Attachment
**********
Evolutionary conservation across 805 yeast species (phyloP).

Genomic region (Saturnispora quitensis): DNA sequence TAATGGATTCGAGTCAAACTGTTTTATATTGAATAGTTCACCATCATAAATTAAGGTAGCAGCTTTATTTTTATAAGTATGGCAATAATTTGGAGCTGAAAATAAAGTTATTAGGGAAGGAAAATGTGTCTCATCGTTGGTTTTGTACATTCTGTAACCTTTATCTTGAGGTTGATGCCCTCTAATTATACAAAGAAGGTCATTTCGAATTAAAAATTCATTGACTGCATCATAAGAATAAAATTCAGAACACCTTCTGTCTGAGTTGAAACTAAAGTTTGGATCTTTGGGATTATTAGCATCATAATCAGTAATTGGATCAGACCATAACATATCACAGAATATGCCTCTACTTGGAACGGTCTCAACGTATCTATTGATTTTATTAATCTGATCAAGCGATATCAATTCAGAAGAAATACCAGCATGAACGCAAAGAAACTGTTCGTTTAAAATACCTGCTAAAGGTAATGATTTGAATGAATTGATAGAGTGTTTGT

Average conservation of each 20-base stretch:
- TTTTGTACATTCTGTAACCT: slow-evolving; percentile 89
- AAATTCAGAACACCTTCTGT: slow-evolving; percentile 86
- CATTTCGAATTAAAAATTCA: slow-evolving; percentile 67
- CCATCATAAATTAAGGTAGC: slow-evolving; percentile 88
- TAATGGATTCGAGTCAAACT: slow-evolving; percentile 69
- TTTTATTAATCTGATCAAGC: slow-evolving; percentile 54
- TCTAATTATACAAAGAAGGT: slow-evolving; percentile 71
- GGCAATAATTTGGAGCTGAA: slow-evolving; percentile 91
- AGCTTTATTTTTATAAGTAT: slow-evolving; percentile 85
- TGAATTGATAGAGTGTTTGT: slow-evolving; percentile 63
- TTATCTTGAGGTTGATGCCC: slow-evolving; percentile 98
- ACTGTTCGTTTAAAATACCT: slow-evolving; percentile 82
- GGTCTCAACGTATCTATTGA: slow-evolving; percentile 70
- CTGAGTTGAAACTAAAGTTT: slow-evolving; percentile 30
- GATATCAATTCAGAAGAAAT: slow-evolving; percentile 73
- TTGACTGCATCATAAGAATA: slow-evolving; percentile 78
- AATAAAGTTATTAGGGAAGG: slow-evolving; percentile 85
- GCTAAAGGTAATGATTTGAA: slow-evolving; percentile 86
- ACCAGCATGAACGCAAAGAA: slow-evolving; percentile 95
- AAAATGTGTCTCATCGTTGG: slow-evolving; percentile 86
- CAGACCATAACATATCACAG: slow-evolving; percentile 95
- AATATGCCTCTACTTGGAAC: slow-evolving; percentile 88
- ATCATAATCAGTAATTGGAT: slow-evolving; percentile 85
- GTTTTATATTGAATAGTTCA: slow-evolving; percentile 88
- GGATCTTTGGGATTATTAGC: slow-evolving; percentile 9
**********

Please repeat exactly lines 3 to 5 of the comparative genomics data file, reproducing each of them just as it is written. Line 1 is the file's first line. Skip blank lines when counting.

Average conservation of each 20-base stretch:
- TTTTGTACATTCTGTAACCT: slow-evolving; percentile 89
- AAATTCAGAACACCTTCTGT: slow-evolving; percentile 86